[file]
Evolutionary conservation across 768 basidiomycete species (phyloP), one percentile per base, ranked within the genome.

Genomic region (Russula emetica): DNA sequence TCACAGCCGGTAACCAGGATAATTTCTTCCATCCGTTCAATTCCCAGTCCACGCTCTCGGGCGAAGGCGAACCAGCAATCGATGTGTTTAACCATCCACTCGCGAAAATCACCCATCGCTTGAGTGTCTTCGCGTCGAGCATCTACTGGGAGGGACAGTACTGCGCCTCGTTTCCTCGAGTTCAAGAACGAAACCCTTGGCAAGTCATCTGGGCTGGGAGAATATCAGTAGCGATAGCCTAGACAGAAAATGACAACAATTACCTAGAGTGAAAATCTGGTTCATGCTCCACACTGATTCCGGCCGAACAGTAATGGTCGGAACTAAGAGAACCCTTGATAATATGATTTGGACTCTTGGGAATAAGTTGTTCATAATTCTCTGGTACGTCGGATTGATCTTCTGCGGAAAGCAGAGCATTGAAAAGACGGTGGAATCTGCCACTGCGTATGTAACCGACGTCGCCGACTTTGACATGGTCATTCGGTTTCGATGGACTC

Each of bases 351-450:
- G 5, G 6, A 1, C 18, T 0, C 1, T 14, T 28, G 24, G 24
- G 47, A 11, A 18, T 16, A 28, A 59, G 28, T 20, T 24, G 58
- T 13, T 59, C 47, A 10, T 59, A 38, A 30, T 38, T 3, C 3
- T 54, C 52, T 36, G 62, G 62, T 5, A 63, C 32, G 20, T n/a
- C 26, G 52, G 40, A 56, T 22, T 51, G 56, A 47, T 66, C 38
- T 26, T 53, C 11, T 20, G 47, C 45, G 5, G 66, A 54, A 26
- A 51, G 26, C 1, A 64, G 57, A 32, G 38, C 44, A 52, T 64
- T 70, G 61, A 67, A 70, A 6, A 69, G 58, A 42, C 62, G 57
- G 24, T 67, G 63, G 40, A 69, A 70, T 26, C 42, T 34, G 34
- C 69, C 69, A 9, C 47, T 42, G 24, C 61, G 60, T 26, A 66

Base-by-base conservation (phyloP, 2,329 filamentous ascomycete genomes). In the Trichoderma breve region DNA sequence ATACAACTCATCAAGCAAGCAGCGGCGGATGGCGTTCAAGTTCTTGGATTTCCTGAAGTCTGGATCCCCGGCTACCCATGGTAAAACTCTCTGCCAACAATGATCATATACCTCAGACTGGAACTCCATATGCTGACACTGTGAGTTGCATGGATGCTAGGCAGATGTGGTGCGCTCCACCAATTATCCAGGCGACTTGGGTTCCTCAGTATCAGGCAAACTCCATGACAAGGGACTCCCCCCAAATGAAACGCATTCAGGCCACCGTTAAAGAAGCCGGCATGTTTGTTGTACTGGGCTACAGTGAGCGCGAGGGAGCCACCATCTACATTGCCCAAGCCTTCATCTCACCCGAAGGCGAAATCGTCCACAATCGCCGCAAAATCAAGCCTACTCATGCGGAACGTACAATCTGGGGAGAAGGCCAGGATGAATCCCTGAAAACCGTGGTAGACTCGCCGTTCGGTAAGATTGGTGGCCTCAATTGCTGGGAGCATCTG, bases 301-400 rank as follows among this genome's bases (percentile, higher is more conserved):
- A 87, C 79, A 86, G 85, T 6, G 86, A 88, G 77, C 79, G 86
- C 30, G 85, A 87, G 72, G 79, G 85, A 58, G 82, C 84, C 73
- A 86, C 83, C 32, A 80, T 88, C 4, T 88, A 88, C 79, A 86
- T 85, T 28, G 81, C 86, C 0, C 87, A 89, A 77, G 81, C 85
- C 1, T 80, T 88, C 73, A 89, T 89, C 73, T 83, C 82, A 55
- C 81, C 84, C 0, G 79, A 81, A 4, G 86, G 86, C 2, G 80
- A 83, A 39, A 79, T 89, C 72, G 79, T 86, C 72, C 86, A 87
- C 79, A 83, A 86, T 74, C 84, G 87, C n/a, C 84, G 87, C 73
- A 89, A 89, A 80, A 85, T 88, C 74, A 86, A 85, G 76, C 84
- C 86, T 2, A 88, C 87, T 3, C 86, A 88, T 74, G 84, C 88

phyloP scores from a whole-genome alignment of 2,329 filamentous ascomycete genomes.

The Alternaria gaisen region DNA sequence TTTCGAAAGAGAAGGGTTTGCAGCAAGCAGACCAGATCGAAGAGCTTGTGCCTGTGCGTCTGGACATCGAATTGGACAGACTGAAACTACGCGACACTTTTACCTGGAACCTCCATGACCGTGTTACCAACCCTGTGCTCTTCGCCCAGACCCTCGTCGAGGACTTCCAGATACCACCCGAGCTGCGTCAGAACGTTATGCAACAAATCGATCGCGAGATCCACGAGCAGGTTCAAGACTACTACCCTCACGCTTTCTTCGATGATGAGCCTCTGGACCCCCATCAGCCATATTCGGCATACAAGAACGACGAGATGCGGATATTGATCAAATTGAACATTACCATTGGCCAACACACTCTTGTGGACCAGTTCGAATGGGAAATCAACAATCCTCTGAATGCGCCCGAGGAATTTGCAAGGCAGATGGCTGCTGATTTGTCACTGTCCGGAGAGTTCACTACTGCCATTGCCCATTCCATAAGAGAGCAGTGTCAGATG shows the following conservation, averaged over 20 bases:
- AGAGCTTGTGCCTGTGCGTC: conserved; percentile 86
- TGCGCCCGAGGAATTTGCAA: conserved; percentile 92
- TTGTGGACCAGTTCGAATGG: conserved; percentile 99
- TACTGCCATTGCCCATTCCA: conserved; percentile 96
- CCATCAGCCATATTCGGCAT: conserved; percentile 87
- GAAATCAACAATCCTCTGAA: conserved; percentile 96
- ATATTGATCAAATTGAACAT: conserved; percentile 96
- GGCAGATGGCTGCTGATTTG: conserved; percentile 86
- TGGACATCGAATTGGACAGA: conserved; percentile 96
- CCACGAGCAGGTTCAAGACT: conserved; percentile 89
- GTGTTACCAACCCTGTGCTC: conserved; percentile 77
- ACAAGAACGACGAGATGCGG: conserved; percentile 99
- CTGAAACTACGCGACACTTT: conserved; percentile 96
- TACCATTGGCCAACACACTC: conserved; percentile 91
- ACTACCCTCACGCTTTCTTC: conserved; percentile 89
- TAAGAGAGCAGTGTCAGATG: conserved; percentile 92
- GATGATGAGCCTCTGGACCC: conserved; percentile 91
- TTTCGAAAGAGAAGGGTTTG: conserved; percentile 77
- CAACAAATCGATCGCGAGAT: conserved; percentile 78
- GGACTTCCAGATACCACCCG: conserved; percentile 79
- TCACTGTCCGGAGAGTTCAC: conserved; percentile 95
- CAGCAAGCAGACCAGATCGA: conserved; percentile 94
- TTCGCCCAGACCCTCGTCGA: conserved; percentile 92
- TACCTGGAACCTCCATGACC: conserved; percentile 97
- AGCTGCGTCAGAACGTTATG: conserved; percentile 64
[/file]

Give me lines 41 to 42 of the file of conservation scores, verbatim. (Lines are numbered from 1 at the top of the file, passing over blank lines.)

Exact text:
- ACTACCCTCACGCTTTCTTC: conserved; percentile 89
- TAAGAGAGCAGTGTCAGATG: conserved; percentile 92